Having watched Barbaro’s unbelievable run in the Derby and his terrifying start in the Preakness, I’m of course pulling for the horse to recover from the phenomenal operation he had today—but I’m wondering whether I should give up watching horseracing, even now and then. Horse writers ought to use the calamity to focus on the issue of racehorse breeding and fragility. AP’s Richard Rosenblatt reports that the horse’s pastern shattered in 20 places. Jeez. What sort of ergonomics are at work here? How many other horses are so freakily built?
Check out PETA’s website, which has a section on racehorses that includes the following:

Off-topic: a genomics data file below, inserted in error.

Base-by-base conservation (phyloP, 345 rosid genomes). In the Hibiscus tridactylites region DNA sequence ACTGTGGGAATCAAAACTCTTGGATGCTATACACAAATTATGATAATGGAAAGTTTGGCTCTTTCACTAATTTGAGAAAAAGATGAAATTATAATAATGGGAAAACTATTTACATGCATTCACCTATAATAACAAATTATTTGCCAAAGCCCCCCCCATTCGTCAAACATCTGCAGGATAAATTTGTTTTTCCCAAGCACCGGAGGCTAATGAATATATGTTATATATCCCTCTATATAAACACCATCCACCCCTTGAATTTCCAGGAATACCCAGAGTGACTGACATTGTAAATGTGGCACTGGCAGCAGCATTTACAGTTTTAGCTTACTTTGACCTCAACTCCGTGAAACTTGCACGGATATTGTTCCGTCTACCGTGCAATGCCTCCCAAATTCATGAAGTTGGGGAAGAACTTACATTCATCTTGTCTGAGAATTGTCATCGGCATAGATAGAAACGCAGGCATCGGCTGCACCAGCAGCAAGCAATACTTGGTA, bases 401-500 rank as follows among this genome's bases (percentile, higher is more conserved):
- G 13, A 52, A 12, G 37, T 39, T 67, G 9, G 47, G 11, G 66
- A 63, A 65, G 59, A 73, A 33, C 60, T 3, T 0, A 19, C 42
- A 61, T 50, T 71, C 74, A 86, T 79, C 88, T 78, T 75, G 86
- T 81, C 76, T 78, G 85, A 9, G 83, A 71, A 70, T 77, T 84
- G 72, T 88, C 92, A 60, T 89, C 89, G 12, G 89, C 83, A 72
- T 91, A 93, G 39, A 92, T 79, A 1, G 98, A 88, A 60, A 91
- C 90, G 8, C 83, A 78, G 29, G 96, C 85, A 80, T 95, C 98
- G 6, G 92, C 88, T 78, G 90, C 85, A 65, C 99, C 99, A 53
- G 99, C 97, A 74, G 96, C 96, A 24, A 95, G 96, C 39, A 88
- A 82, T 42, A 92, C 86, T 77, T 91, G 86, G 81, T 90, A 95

Horses begin training or are already racing when their skeletal system is still growing and unprepared to handle the pressures of running on a hard track at high speeds.(5) Improved medical treatment and technological advancements have done little to remedy the plight of the racehorse. One study on injuries at racetracks concluded that one horse in every 22 races suffered an injury that prevented him or her from finishing a race, while another estimates that 800 thoroughbreds die a year in North America because of injuries